Factor (e) considers “whether the hospital’s excess funds are generally applied to expansion and replacement of existing facilities and equipment, amortization of indebtedness, improvement of patient care, etc.” Considering the proportion of assets that LMH holds in cash reserve and the recent expansions that provide little benefit to the community, one would have to question if it is complying with this.
The IRS report then states:
“Revenue Ruling 69-545 also provides that the IRS will weigh all facts and circumstances in each case and that the absence of these factors or the presence of other factors will not necessarily be determinative. Likewise, the courts have held in numerous cases that community benefit is a flexible standard based on the totality of the circumstances and that a hospital need not demonstrate every factor to be exempt” (emphasis mine).
In other words, even though LMH’s operations appear not to represent the charitable spirit of what a reasonable person would expect of a non-profit organization, it seems to be operating within the letter of the law as interpreted by the IRS and the courts. As law professor and non-profit expert John Colombo once told me in a phone conversation, “the ‘community benefit’ has holes big enough to drive an 18 wheeler through.” Mr. Colombo was involved in two Illinois cases where hospitals lost their tax exemptions.
The other issue is enforcement of any new rules. An accountant friend of mine familiar with this area recently told me that he was not aware of any non-profit hospital ever being audited by the IRS. He has told me that the data within 990 forms are generally self-reported and that accountants signing off on these forms actually do not examine the books. With enforcement rare, the definition of “community benefit” flexible, and accountants not examining self-reported financial information, it appears that non-profit hospitals remain essentially unaccountable to the communities they serve.
Therefore, unless your committee persuades Congress to change the current laws, LMH and other non-profit hospitals are not likely to change in the near future. They will continue to abuse the loopholes for the benefit of their boards and at the expense of the persons they are supposed to serve.
Some suggested solutions
Our community would benefit from a detailed audit of LMH’s financial records for the last several years. If has abused its non-profit status, then it should return to the appropriate taxing authorities the amount it has benefited from its exemptions. Both the hospital and the accounting firm preparing its 990 form should be held accountable.
LMH should have less insider influence. It should replace all members of the board who have served more than seven years with independent members of the community. These new members must not serve as proxies for the members they replace.
There are questions that naturally arise concerning LMH’s cash reserves for which the public deserves an answer.
1.Why did the hospital have $25.3 mil in tax-exempt loans at the beginning of the year when the building project had already been completed and when it already had $58 million in cash on its own? 2.Why did it acquire $20.8 mil in tax exempt loans without the presence of another major building project? 3.What government officials signed off on these loans? 4.What financial institutions have been involved in issuing these loans and to what extent did they benefit financially? 5.What personal connections, if any, are there among the people involved in these decisions from the government, hospital, and financial institutions? 6.Did any of these people benefit personally from the issuance of these loans and if so, how?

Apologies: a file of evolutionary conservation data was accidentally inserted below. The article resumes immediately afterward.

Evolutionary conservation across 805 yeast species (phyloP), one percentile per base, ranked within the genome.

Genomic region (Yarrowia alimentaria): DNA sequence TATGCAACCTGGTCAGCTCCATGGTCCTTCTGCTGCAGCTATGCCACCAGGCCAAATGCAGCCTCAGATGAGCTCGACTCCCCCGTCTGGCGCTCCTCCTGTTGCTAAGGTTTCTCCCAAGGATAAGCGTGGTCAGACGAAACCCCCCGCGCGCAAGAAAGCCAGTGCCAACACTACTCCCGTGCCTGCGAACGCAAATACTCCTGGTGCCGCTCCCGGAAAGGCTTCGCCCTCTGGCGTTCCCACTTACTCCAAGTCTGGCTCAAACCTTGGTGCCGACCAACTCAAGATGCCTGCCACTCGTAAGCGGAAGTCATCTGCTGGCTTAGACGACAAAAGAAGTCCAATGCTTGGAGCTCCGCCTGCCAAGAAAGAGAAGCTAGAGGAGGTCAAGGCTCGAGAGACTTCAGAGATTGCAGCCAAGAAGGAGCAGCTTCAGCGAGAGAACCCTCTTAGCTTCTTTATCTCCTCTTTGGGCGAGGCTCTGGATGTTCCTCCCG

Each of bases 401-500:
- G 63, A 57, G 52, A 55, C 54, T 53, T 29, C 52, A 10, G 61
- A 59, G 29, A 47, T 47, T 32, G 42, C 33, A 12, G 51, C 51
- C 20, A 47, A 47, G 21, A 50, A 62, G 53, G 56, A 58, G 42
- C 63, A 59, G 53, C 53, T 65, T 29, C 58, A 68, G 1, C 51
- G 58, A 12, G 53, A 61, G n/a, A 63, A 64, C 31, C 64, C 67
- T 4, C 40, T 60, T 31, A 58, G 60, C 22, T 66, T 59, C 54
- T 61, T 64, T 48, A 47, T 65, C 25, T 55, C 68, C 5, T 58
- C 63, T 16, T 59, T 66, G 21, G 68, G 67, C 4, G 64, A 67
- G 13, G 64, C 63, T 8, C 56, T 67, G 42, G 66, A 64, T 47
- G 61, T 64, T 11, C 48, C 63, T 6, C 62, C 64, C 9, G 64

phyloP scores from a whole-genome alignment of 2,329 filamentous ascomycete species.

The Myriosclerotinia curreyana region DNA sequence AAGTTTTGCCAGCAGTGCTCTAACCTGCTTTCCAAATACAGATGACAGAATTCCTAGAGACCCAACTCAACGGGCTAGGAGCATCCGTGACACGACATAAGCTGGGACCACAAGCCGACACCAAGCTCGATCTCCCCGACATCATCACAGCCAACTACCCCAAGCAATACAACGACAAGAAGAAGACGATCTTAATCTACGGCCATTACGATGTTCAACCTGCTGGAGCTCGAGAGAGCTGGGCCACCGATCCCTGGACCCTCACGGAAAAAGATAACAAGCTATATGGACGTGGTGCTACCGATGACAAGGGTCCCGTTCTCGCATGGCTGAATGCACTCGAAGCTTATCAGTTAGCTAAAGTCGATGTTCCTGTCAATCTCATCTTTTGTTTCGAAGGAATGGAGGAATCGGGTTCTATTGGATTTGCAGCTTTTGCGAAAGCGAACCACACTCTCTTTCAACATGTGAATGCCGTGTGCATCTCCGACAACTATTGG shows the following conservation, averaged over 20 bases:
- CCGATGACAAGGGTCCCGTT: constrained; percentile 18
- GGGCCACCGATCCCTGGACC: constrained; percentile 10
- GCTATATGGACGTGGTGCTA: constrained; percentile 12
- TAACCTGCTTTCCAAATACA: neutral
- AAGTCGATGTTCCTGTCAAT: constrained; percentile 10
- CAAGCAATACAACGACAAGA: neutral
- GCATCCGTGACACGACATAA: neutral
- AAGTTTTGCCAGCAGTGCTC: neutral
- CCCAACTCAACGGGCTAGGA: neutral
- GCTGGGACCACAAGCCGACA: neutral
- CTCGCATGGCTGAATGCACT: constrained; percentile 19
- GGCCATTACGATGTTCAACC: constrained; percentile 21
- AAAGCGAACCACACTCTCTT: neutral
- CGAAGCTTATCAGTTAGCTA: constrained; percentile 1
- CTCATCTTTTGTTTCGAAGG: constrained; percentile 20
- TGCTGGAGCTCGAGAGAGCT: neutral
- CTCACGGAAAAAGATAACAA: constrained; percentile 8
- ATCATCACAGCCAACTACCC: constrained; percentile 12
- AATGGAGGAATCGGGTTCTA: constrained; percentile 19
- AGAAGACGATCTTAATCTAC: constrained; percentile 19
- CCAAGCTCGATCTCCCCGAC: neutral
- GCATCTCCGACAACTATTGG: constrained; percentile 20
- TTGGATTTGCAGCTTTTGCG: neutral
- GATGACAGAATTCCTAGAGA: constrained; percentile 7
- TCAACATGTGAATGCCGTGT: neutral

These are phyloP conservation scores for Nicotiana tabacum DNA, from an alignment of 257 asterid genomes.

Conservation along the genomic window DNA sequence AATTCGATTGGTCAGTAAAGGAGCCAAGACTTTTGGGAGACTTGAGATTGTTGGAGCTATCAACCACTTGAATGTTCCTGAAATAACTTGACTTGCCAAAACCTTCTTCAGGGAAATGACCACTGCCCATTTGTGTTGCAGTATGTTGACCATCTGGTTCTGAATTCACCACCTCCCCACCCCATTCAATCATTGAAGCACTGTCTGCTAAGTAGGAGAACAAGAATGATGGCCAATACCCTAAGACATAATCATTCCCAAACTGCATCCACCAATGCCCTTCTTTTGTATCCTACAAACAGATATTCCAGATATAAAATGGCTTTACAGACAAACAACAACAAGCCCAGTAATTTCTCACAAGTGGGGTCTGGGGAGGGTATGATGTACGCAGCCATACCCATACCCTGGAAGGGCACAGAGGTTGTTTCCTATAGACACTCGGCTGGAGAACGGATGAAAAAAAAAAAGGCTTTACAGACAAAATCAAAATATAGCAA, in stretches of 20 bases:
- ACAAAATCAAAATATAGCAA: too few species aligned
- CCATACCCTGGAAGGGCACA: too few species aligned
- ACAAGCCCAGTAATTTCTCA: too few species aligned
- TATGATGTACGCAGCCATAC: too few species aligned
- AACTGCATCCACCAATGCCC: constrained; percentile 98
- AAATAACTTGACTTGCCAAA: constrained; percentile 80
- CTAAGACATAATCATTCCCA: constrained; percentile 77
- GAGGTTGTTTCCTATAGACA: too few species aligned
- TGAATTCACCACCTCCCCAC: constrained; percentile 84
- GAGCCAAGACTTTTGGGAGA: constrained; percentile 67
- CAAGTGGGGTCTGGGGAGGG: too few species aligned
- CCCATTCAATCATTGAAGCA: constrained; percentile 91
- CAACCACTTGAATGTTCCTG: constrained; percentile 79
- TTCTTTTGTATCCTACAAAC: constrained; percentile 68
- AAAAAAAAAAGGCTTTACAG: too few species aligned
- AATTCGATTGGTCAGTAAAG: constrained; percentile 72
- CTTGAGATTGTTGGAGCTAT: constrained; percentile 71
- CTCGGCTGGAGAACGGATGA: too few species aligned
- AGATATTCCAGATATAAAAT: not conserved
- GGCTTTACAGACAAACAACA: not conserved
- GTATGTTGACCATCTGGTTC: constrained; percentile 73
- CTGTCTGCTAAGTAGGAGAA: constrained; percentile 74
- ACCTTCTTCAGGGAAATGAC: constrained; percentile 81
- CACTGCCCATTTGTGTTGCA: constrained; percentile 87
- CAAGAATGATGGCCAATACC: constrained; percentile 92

On June 30, 2005, LMH had $46.1 million in tax exempt loans and $114.9 million in cash total. If it still has these tax-funded liabilities, then it should pay them off and stop using taxpayer money for its own arbitrage.
If the hospital will not provide cash-payers with a list of prices for its routine outpatient services, then it should have its tax exemptions withheld until it does. It should not be allowed to discriminate against any medical practices in terms of recruiting additional physicians and patients presenting orders to them as it has done to mine.
Given that its cash hoard will enable it to continue dominating the local economy, perhaps it should return most of it first to cash-paying patients it has overcharged and then distribute the remainder evenly throughout the entire community. After all, we have all had to make up for the tax shortfall because of the exemptions afforded to LMH.
As you can see, there are many unintended consequences that can result from giving tax favors to some entities and not giving them to others. One solution on a national basis would be to increase the number of detailed audits of non-profit hospitals. However, given the additional cost to taxpayers of these audits and the tendency for the IRS to abuse its unchecked power, perhaps the best solution would be to eliminate the tax exemptions for hospitals entirely.
Who really has the wisdom to determine which groups should enjoy tax favors and which should not? Who has the integrity to wield such power without external accountability? Would it not be better to disseminate this power to millions of individual citizens who have proven time and again that voluntary exchange without government coercion or privileges has proved the fairest, most efficient, and wisest way to allocate scarce resources?
Robert S. Berry, M.D.